Com"pen*sate
  1. To make equal return to] to remunerate; to recompense; to give an equivalent to; to requite suitably; as, to compensate a laborer for his work, or a merchant for his losses.
  2. To make amends; to supply an equivalent; -- followed by for; as, nothing can compensate for the loss of reputation.
  3. To be equivalent in value or effect to; to counterbalance; to make up for; to make amends for.

    The length of the night and the dews thereof do compensate the heat of the day.
    Bacon.

    The pleasures of life do not compensate the miseries.
    Prior.

    Syn. -- To recompense; remunerate; indemnify; reward; requite; counterbalance.

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Compensate

COMPENSATE, verb transitive

1. To give equal value to; to recompense; to give an equivalent for services, or an amount lost or bestowed; to return or bestow that which makes good a loss, or is estimated a sufficient remuneration; as, to compensate a laborer for his work, or a merchant for his losses.

2. To be equivalent in value or effect to; to counterbalance; to make amends for.

The length of the night and the dews do compensate the heat of the day.

The pleasures of sin never compensate the sinner for the miseries he suffers, even in this life.

COMPENSATE, verb intransitive To make amends; to supply an equivalent; followed by for.

Nothing can compensate for the loss of reputation.

This word is generally accented on the second syllable, most unfortunately, as any ear will determine by the feebleness of the last syllables n the participles, compensated, compensating.

Each seeming want compensated of course.

With the primary accent on the first syllable and the secondary accent on the third, this defect and the difficulty of uttering distinctly the last syllables are remedied.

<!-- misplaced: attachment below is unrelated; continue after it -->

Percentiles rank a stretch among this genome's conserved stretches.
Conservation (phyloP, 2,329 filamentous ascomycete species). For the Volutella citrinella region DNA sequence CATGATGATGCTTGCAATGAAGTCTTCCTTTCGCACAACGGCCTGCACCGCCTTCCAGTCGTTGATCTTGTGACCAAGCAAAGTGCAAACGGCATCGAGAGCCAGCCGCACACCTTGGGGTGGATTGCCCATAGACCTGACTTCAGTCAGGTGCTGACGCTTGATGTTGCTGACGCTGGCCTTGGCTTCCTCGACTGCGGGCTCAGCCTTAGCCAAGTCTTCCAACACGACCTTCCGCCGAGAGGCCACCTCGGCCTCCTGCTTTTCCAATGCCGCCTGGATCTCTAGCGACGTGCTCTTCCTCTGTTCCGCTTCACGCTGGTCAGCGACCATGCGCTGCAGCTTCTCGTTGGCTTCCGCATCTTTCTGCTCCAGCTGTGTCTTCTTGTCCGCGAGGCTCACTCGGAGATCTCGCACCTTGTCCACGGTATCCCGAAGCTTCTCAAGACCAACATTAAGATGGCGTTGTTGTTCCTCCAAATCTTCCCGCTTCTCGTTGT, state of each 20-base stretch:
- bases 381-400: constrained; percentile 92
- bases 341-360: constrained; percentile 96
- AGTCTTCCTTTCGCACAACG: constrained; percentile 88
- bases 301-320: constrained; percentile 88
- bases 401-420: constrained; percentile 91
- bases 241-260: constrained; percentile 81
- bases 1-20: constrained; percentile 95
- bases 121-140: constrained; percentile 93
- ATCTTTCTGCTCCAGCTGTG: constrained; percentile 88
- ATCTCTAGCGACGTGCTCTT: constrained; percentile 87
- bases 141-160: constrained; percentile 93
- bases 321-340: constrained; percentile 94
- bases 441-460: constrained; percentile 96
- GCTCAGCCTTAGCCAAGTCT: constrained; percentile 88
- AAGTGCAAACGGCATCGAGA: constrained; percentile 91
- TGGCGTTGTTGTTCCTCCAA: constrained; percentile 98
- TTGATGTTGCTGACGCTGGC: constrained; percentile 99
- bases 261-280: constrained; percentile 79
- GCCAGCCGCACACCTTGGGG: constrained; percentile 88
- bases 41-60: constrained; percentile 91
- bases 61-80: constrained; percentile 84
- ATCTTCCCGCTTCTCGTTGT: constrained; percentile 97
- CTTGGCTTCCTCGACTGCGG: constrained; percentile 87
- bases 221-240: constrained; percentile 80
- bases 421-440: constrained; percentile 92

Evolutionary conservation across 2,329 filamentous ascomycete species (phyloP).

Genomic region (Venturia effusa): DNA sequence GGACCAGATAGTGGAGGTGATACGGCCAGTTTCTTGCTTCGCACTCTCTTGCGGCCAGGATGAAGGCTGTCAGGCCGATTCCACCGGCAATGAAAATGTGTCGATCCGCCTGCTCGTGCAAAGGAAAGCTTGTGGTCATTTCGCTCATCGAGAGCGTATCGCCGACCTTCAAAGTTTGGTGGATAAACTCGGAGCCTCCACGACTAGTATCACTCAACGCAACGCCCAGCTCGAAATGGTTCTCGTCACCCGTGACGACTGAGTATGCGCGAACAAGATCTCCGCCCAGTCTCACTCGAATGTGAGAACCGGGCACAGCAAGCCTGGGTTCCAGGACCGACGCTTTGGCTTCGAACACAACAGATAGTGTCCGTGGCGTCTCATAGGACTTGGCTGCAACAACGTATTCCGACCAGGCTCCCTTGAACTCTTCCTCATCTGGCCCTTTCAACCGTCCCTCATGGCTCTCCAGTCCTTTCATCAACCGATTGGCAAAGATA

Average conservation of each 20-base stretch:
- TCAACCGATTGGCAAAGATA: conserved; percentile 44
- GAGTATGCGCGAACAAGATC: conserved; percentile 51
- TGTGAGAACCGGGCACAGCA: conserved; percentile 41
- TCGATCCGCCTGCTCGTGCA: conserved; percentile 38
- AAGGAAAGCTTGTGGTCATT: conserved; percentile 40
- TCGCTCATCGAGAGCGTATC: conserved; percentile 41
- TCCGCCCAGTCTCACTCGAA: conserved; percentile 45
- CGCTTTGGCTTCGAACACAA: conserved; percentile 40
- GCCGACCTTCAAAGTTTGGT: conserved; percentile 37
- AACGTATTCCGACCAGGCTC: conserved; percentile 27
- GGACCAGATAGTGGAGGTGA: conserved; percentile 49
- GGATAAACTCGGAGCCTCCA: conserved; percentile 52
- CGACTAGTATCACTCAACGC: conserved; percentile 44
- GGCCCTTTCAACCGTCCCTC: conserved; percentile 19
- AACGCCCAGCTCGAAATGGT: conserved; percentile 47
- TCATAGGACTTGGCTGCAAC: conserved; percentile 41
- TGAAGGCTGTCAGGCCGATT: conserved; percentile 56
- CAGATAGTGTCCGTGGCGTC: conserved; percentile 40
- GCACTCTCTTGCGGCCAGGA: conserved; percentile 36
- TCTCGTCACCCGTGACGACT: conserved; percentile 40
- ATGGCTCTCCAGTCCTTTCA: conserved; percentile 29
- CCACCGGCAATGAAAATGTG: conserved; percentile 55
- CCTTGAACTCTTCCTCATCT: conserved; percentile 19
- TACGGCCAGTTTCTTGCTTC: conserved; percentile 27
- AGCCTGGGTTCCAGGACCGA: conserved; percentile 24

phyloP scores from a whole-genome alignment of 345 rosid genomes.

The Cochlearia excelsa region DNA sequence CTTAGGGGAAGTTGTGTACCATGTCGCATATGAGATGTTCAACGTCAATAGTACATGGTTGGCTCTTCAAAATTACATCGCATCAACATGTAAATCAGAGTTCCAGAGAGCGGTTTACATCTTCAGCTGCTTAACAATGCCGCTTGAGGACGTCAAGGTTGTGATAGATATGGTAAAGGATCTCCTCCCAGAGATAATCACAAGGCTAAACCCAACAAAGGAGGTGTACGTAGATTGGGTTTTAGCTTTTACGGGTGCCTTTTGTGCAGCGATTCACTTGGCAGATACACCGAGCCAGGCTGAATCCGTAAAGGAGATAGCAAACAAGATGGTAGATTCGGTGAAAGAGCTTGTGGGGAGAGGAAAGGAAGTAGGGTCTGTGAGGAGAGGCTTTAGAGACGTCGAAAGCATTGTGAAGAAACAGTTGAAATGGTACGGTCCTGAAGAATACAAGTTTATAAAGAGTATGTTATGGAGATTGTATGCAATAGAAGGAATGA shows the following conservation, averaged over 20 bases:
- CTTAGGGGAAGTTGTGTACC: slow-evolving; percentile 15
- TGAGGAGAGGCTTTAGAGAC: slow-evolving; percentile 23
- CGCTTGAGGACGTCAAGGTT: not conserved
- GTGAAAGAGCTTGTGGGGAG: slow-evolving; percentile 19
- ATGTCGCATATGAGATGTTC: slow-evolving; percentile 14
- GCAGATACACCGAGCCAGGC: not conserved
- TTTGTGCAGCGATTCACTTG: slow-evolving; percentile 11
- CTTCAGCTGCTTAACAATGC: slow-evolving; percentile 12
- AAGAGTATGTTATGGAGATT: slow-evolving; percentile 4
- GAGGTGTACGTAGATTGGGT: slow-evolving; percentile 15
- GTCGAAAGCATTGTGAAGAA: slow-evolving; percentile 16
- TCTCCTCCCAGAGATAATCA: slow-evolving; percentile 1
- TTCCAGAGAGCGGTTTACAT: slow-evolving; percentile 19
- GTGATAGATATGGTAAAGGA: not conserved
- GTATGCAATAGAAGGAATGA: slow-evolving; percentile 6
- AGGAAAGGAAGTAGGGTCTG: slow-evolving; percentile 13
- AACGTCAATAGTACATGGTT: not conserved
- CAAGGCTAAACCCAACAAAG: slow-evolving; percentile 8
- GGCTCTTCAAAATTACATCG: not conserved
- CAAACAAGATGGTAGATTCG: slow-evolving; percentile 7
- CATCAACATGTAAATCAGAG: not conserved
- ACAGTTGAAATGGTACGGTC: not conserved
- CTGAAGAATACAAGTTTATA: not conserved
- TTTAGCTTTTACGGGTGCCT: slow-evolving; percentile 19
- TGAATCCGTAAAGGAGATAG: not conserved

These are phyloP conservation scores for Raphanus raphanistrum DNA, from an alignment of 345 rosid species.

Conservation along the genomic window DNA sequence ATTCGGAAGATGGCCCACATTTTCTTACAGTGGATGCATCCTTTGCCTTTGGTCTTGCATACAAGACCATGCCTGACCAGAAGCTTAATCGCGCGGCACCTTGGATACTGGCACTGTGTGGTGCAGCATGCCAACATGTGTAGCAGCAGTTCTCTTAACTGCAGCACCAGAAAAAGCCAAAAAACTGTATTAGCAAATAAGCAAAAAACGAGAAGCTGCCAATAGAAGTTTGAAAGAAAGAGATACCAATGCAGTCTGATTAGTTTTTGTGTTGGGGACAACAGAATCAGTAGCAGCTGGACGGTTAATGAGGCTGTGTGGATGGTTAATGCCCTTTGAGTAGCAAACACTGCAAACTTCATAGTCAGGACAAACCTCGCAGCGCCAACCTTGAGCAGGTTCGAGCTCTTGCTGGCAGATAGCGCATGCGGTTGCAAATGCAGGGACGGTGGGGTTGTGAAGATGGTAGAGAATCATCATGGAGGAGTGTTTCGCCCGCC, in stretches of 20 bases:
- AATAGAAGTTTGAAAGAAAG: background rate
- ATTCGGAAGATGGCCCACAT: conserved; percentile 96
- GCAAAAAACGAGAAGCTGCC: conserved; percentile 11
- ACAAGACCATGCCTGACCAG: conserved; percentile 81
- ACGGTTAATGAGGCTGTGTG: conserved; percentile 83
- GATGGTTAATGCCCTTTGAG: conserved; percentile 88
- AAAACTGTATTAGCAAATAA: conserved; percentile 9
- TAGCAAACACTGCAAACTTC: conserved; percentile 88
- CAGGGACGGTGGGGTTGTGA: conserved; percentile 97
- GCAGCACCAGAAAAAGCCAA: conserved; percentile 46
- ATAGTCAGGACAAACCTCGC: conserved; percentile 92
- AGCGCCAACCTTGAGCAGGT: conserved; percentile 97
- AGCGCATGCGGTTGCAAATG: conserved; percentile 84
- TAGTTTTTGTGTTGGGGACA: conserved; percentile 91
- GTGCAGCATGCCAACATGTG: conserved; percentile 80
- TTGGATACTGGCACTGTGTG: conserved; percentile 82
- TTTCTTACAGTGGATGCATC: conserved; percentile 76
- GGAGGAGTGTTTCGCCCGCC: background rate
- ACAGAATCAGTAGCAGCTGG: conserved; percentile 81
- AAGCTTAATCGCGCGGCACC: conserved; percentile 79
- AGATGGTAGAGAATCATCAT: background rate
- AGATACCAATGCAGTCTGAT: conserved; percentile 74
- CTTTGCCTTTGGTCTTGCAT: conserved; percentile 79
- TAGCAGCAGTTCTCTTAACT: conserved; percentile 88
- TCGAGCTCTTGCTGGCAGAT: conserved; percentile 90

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Word of the Day

importance

IMPORT'ANCE, n.

1. Weight; consequence; a bearing on some interest; that quality of any thing by which it may affect a measure, interest or result. The education of youth is of great importance to a free government. A religious education is of infinite importance to every human being.

2. Weight or consequence in the scale of being.

Thy own importance know.

Nor bound thy narrow views to things below.

3. Weight or consequence in self-estimation.

He believes himself a man of importance.

4. Thing implied; matter; subject; importunity. [In these senses, obsolete.]

Random Word

dactyl

DACTYL, n. [Gr. A finger; L. probably a shoot.] A poetical foot consisting of three syllables, the first long, and the others short, like the joints of a finger; as, tegmine, carmine.

Noah's 1828 Dictionary

First dictionary of the American Language!

Noah Webster, the Father of American Christian education, wrote the first American dictionary and established a system of rules to govern spelling, grammar, and reading. This master linguist understood the power of words, their definitions, and the need for precise word usage in communication to maintain independence. Webster used the Bible as the foundation for his definitions.

This standard reference tool will greatly assist students of all ages in their studies.

No other dictionary compares with the Webster's 1828 dictionary. The English language has changed again and again and in many instances has become corrupt. The American Dictionary of the English Language is based upon God's written word, for Noah Webster used the Bible as the foundation for his definitions. This standard reference tool will greatly assist students of all ages in their studies. From American History to literature, from science to the Word of God, this dictionary is a necessity. For homeschoolers as well as avid Bible students it is easy, fast, and sophisticated.


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1828 Noah Webster Dictionary